To him, accommodation, healthcare facilities, capacity building among others should come first in any security institution across the country.

Meanwhile, the Air Chief has said that accommodation package for the personnel would continue across all Air Force bases across the country.

He added that with better welfare and equipment, there would be no hiding place for criminals.

Credit: ChannelsTv

Workers’ Welfare, Our priority – Lai Mohammed

The Minister of Information and Culture, Alhaji Lai Mohammed, said on Tuesday that the ministry would continue to place emphasis on the welfare of its staff, to boost their morale and enhance their productivity.

 

Mohammed said this while handing over the keys of two newly-acquired buses to the Joint Staff Union of the ministry in Abuja.

 

 

The minister said that the presentation of the vehicles marked the beginning of the numerous welfare packages that would be unveiled for the workers in due course.

 

 

“I want to assure you that this is the beginning of our gesture to make the welfare of workers in the Ministry of Information and Culture a priority.

 

Because without their cooperation, the ministry cannot achieve what we want to achieve.’’

 

The minister said the ministry had commenced the process of phasing out old staff buses and replacing them with new ones for the convenience of staff.

 

“A couple of weeks ago, we decided in our meeting that the vehicles in the pool are getting very old and we said that we would be gradually replacing those vehicles as funds are available.

 

We believe that it is morally wrong of us to expect workers to come early to work when they are using staff buses that are 20 years old.

 

These vehicles will break down on the way to work and many of our people also live quite far away from the office, so we decided with the management, to look at the best way to relieve the hardship of workers,’’ he said.

 

 

The minister, however, cautioned the operators of the staff buses to handle them with care in order to ensure their durability as well as the safety of the staffers.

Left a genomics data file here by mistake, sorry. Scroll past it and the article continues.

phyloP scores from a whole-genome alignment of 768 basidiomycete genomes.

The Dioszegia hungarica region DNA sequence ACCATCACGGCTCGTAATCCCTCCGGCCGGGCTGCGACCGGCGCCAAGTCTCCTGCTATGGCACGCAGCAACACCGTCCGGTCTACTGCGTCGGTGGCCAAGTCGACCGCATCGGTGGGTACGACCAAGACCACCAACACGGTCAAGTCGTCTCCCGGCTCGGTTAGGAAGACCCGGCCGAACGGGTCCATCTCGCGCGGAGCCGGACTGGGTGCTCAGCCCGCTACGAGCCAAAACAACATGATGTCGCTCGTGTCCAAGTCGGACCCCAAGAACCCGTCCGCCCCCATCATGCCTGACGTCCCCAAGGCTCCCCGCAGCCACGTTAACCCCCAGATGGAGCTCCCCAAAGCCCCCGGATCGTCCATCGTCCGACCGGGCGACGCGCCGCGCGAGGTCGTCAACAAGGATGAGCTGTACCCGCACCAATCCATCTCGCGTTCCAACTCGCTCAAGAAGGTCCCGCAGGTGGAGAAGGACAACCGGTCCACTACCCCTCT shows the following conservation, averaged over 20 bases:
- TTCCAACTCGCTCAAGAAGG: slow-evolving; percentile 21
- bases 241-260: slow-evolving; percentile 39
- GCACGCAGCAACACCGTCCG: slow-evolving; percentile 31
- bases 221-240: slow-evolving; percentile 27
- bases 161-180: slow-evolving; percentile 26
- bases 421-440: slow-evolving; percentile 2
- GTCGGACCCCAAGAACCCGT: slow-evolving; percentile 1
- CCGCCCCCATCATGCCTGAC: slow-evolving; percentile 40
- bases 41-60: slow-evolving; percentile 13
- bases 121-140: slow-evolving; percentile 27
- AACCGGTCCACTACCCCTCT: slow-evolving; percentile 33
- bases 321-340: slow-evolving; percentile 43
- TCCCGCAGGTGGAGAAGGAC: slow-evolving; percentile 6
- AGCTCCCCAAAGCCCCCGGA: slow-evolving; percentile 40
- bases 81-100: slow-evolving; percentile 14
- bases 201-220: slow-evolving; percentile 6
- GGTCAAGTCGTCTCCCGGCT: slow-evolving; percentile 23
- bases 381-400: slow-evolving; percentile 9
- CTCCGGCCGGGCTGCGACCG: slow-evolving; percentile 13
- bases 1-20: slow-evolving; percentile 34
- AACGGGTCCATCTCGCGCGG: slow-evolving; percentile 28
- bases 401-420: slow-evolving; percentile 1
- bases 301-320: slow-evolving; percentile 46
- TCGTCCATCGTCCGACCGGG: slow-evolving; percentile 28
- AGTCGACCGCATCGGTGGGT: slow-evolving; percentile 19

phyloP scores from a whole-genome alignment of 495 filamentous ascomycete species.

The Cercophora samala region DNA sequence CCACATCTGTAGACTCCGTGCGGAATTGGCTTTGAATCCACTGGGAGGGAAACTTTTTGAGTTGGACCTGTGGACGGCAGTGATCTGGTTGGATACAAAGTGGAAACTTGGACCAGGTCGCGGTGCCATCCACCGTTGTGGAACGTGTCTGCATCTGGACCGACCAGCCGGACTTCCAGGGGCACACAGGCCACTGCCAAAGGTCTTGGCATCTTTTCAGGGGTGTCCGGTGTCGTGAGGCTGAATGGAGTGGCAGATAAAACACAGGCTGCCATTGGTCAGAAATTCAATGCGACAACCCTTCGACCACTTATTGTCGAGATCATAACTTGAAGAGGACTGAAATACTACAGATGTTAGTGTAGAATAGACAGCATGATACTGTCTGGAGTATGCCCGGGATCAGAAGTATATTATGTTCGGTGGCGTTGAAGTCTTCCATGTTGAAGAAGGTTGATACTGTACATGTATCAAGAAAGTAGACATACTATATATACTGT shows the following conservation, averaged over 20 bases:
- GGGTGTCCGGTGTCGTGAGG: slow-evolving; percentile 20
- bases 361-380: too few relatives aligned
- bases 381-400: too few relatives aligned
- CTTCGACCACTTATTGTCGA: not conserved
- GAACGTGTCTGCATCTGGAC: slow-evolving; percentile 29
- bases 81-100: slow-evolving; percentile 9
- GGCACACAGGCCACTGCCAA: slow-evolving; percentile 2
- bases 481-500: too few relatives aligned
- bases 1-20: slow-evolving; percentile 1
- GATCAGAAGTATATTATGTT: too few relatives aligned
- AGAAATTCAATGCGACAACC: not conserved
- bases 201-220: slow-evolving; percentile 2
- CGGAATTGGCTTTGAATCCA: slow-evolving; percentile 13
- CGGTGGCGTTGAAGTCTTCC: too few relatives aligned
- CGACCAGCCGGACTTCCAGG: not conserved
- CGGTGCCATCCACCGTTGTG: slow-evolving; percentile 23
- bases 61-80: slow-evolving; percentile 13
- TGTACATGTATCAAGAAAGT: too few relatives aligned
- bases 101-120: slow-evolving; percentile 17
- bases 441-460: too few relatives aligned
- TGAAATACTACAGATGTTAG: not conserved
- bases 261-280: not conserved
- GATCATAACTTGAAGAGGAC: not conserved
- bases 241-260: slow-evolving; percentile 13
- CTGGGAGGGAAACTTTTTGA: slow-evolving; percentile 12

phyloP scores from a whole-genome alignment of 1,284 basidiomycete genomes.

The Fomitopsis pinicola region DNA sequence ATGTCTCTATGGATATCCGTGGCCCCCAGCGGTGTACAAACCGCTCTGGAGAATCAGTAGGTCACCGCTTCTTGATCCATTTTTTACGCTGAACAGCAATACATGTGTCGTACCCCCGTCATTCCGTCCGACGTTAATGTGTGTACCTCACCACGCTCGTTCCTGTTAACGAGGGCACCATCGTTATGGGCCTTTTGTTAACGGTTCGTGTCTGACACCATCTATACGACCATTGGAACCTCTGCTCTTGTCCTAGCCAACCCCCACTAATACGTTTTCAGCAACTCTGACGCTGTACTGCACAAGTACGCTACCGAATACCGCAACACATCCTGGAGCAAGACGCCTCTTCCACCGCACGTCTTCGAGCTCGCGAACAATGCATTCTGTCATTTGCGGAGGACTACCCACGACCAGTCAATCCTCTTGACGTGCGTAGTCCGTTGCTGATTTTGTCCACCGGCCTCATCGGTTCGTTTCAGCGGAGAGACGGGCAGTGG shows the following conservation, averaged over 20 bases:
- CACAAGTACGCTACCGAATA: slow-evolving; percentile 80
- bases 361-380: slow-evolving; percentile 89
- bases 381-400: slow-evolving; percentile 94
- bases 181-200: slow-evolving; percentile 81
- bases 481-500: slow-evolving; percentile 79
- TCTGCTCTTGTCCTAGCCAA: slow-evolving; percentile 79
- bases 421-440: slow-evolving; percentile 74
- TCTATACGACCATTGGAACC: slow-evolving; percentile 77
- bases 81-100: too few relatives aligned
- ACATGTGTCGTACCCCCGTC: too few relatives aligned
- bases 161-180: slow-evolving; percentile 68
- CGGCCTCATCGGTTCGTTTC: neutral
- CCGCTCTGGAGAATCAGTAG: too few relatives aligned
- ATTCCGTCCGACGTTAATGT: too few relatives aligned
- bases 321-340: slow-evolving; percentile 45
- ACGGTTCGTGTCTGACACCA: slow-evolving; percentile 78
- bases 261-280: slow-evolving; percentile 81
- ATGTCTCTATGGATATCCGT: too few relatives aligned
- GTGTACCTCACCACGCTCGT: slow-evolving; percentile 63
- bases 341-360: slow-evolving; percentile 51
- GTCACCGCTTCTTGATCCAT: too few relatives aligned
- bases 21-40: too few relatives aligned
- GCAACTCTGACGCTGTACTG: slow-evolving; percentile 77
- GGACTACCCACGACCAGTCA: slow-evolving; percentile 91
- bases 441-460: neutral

In his response, the Chairman, Joint Staff Union in the ministry, Mr Adam Agwola, commended the minister for the gesture and promised that workers would reciprocate the gesture by re-dedicating themselves to duty.

 

(NAN)

Gov. Shettima Meets Civilian JTF, ?Announces Welfare Package For Members In Borno

Following recent attacks by Boko Haram insurgents in some parts of Borno State, Governor Kashim Shettima, on Tuesday, held a meeting with the youth volunteers involved in counter insurgency operations popularly known as “Civilian JTF” during which he appreciated their gallant efforts and unveiled welfare packages for them.

The meeting held at the Multipurpose hall of the Government House in Maiduguri.

The governor held closed door discussions with leaders of the volunteer group focusing on enhancing community policing.

At an open session with majority of the volunteers, Governor Shettima paid glowing tributes to them for sacrificing their lives towards complimenting the efforts of armed forces to fight for the restoration of peace in the state.

He said no amount of welfare package can equal the sacrifices being made by the volunteers especially given the fact that some of them had laid their lives for Borno State.

The governor said despite its meager resource, the Borno state Government would expend whatever it takes to ensure that the volunteers were properly paid, equipped and highly motivated.

He announced a bonus of N20 million naira to the volunteers while directing that any backlog of ?allowances be paid immediately.

Credit: PremiumTimes

Buhari Pledges Priority Attention To Police Recruitment, Welfare

President Muhammadu Buhari on Friday said that priority attention would be given to the recruitment, training, equipping, logistics and welfare of the Nigeria Police in line with international best practices.